Where Is William Penn Buried?
William Penn (1644-1718), who gave his name to the state of Pennsylvania in the United States, died in 1718, at his home in Ruscombe, near Twyford in Berkshire, and is buried in a grave next to his first wife in the cemetery of the Jordans Quaker meeting house near Chalfont St Giles in Buckinghamshire in England.
He was the son of Admiral Sir William Penn (1621-70) and became a convert to Quakerism in 1661. These peaceful people were persecuted and despised. William Penn was expelled from Oxford University because he joined the sect, and was later imprisoned in the Tower of London.
In 1681 Charles II granted Penn a domain of some 50,000 square miles of English Crown land in America in payment of a debt owed by the Crown to his father. Persecuted in England, the Quakers were not allowed to enter any of the established American colonies. To found a haven for people of all religions, and in the hope of converting the warlike Red Indians, Penn sent out the first settlers to his newly-acquired colony which he named Pennsylvania (Penn’s forestland). He, too, went out a year later.
He gave the settlers democratic government and made friends with the Delaware Indians who agreed to “live in love with William Penn and his children as long as the sun and moon gave light”. Penn lived at Philadelphia, the capital of his colony, but after two years was called back to England on business and was absent for 15 years.
After a period of trouble he revisited Pennsylvania in 1899 and granted a charter to its 20,000 inhabitants which remained in force for 75 years until the American War of Independence.
In 1701 Penn returned to England to find that his unscrupulous steward had robbed him of his fortune. He was imprisoned for debt and the conditions of the jail affected his health. His friends secured his release, and he lived quietly until his death on May, 30, 1718. The fine old building in whose graveyard he is buried has been preserved and is open to the public.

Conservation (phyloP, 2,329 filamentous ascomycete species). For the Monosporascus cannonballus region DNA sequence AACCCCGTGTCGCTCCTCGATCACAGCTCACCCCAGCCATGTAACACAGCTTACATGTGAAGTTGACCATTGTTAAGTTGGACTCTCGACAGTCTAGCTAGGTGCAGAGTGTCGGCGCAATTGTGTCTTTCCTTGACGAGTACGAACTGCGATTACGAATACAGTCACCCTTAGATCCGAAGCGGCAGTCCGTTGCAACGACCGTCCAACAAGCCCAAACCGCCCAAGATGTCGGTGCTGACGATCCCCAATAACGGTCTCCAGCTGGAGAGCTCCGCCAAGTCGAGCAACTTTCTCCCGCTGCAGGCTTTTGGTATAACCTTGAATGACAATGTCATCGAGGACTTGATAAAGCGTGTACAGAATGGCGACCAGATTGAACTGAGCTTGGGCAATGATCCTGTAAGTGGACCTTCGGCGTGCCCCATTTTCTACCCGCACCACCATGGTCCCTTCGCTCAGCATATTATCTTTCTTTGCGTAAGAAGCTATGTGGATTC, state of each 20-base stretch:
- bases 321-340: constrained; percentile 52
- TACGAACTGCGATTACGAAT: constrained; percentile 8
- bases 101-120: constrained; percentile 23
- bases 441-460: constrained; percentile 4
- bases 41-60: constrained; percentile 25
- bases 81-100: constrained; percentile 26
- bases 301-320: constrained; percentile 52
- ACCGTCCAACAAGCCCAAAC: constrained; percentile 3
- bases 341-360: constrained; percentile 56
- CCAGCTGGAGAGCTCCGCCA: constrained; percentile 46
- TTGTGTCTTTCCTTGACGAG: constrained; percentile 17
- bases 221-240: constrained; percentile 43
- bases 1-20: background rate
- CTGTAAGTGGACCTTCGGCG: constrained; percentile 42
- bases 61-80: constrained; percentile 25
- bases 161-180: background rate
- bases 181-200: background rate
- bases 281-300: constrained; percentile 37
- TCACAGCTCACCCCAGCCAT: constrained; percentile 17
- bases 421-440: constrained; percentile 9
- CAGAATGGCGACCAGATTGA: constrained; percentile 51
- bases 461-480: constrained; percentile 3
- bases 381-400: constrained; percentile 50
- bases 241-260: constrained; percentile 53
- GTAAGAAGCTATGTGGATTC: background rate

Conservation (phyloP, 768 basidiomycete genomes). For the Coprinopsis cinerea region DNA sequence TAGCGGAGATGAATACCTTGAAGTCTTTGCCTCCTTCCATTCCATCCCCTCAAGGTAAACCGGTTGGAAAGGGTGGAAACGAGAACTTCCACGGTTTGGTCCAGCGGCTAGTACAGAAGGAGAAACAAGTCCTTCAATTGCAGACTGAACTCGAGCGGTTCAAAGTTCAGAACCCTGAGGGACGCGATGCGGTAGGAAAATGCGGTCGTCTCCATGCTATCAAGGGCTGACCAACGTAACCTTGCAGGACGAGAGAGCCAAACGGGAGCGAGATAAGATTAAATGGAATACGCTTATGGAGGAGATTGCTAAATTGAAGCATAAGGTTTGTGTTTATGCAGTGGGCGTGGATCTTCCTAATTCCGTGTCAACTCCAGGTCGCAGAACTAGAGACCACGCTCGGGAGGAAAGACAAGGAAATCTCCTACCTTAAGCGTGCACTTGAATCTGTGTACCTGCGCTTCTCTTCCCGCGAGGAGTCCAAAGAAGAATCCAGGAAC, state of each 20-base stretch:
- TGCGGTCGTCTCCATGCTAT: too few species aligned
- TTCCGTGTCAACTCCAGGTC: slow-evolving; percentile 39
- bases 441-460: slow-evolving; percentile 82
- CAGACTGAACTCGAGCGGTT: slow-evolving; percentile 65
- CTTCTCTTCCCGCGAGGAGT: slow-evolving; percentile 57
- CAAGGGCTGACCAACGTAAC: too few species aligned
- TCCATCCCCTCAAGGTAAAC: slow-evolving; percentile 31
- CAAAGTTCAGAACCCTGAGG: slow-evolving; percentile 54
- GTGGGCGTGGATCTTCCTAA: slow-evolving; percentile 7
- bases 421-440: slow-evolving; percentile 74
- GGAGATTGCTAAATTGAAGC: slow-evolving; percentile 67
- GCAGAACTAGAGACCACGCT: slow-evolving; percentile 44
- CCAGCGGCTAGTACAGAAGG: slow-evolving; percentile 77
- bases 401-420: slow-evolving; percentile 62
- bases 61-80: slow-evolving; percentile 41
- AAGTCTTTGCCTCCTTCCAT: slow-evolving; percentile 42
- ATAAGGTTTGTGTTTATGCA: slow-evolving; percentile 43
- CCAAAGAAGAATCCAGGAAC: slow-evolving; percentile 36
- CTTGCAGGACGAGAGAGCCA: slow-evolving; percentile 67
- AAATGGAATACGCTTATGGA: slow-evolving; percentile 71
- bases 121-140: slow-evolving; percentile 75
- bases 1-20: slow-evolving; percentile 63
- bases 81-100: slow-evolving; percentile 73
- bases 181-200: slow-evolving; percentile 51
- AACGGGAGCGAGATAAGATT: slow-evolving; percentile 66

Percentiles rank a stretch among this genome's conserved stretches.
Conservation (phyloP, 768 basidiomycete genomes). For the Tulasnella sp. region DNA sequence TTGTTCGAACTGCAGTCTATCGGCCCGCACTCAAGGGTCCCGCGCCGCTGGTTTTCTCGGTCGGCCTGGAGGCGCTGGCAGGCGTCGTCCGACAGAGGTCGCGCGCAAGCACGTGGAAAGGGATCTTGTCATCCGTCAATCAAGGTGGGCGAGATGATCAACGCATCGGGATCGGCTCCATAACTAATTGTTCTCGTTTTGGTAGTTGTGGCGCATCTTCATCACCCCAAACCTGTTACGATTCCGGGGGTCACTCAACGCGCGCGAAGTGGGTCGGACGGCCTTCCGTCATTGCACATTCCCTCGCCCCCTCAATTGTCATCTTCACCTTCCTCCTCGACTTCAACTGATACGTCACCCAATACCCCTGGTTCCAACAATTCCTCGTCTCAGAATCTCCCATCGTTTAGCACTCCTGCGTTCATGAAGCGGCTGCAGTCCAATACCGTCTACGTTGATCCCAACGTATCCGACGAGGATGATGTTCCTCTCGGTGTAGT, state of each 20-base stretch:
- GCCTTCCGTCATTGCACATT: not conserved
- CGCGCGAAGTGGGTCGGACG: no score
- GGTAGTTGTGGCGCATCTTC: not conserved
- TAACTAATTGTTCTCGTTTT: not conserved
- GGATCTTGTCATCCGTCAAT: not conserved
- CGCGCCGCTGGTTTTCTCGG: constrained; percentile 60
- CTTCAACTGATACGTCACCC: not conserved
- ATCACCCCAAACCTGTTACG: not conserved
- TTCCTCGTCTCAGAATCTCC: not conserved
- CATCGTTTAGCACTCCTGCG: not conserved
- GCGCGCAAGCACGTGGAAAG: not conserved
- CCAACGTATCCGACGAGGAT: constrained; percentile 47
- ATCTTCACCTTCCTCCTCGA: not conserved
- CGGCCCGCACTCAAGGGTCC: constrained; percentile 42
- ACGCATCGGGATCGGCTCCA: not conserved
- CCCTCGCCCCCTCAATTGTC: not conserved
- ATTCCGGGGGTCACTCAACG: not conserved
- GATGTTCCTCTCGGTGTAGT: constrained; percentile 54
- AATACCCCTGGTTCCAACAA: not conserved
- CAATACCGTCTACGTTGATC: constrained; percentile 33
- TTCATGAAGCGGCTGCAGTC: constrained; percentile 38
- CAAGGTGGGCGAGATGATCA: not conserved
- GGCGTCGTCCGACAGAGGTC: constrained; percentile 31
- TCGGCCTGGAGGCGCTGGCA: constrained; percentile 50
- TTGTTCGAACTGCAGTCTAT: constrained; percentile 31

After Penn’s death, Pennsylvania slowly drifted away from a colony founded by religion to a secular state dominated by commerce. Many of Penn’s legal and political innovations took root; however, as did the Quaker school in Philadelphia for which Penn issued two charters (1689 and 1701). Sometime later, the institution was renamed the William Penn Charter School. “Penn Charter,” a well-known secondary day school, is now the oldest Quaker school in the world. Voltaire praised Pennsylvania as the only government in the world responsible to the people and respectful of minority rights.
Penn’s “Frame of Government” and his other ideas were later studied by Benjamin Franklin as well as the pamphleteer of the American Revolution, Thomas Paine, whose father was a Quaker. Among Penn’s legacies was the unwillingness to force a Quaker majority upon Pennsylvania, allowing his state to develop into a successful “melting pot”. In addition, Thomas Jefferson and the founding Fathers adapted Penn’s theory of an amendable constitution and his vision that “all Persons are equal under God” in forming the federal government following the American Revolution. In addition to Penn’s extensive political and religious treatises, he wrote nearly 1,000 maxims, full of wise observations about human nature and morality.
Penn’s Philadelphia continued to thrive, becoming one of the most populous colonial cities in the British Empire, reaching about 30,000 by the American Revolution, and becoming a center of commerce, science, medicine, and politics. New groups of immigrants in the 18th century included German-speaking peoples and Scots-Irish.
Penn’s family retained ownership of the colony of Pennsylvania until the American Revolution. However, William’s son and successor, Thomas Penn, and his brother John, renounced their father’s faith, and fought to restrict religious freedom (particularly for Roman Catholics and later Quakers).
Thomas weakened or eliminated the elected assembly’s power, and ran the colony instead through his appointed governors. He was a bitter opponent of Benjamin Franklin and Franklin’s push for greater democracy in the years leading up to the revolution. Through the infamous Walking Purchase of 1737, the Penns cheated the Lenape out of their lands in the Lehigh Valley.